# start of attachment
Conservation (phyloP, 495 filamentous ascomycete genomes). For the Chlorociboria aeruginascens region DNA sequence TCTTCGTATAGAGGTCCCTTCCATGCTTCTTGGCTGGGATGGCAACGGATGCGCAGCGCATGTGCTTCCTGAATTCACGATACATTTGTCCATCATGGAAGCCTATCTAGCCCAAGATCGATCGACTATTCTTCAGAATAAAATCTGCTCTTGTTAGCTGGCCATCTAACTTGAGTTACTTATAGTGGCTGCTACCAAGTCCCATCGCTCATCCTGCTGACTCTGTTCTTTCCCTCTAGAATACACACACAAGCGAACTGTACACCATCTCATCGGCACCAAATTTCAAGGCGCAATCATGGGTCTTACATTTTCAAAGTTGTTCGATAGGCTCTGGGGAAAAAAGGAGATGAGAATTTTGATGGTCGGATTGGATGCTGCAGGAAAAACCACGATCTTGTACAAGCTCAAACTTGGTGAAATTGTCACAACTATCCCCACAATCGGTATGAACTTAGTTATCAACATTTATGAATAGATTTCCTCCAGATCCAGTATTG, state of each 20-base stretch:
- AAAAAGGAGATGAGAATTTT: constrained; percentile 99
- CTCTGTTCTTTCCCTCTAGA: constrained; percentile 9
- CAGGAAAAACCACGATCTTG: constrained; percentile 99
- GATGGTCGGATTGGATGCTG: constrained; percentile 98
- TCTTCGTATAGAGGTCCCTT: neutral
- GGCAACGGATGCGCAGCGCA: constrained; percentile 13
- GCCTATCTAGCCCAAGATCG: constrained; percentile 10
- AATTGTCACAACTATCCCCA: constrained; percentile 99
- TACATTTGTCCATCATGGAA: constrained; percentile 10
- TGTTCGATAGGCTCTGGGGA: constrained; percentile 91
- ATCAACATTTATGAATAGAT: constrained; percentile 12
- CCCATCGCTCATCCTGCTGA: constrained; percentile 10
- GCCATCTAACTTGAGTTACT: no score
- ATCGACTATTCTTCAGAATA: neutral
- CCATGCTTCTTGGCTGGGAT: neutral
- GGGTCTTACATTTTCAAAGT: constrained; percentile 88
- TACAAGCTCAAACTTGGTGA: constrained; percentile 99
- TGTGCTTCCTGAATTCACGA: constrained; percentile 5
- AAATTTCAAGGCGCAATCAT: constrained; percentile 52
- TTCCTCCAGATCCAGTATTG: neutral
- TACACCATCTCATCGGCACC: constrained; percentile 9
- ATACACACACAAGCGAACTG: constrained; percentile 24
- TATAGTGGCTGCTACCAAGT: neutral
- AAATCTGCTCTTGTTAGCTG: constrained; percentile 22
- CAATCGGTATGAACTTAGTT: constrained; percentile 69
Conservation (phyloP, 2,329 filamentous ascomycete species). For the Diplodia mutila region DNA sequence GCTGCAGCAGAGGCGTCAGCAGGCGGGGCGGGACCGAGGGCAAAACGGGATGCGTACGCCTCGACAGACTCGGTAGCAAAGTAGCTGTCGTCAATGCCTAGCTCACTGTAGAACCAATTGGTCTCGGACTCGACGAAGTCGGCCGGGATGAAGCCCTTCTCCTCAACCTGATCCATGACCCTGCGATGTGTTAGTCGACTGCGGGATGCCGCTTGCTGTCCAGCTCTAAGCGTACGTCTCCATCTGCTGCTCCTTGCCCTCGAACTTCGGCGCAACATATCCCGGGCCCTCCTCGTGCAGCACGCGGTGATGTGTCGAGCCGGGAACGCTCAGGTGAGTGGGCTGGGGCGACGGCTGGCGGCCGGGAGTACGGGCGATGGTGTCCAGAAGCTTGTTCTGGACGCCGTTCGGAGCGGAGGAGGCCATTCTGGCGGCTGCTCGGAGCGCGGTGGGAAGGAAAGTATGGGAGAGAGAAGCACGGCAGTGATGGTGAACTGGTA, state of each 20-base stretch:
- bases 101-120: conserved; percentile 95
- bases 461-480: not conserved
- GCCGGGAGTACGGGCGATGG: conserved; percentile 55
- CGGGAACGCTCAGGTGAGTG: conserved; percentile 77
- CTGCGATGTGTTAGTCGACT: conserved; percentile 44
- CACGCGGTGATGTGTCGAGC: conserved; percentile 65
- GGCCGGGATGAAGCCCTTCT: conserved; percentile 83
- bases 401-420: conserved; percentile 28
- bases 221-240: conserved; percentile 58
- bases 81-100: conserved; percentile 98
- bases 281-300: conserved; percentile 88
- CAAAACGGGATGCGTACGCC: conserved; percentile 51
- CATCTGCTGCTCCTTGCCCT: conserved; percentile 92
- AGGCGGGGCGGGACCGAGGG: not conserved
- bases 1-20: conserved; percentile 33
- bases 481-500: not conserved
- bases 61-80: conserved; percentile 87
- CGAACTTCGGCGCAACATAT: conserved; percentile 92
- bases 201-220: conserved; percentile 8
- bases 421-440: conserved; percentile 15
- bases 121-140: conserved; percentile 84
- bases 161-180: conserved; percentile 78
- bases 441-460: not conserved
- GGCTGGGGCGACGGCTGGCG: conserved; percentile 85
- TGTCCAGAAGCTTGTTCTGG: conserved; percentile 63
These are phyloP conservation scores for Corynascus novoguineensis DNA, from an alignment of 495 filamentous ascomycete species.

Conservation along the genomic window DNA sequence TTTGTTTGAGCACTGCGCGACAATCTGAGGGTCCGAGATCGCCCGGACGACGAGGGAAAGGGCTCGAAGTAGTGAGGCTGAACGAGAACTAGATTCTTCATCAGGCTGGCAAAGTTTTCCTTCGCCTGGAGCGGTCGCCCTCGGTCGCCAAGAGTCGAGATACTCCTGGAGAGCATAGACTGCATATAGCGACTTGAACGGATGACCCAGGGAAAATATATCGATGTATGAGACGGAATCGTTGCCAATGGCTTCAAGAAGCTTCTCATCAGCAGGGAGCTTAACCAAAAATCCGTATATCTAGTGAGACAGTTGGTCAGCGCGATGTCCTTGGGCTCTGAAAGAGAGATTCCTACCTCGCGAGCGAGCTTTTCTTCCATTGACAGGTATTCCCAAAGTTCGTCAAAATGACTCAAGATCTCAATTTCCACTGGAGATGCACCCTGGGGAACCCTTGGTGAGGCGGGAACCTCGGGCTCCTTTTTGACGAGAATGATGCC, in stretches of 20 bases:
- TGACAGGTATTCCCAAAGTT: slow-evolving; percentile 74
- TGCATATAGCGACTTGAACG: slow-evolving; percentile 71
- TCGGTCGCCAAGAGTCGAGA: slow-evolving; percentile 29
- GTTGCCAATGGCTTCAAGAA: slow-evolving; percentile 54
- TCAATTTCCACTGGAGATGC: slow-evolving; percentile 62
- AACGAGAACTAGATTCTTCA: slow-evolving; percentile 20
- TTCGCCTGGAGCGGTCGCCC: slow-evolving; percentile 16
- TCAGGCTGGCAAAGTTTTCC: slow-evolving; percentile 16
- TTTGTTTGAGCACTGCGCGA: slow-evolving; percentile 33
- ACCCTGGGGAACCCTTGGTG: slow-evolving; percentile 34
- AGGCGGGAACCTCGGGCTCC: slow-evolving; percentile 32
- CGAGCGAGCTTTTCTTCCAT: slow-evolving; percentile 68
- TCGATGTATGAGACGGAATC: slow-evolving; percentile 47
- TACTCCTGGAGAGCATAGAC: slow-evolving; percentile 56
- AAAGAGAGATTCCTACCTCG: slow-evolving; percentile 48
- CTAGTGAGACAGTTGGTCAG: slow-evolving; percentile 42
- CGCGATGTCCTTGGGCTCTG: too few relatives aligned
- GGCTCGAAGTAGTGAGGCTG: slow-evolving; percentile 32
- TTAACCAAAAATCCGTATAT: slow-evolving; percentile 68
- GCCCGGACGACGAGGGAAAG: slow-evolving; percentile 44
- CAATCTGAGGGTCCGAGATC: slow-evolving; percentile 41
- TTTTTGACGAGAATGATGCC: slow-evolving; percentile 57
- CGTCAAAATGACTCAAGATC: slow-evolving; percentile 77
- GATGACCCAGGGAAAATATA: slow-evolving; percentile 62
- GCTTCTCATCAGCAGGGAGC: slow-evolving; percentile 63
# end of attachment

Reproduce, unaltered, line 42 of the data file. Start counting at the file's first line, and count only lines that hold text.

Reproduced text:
- bases 1-20: conserved; percentile 33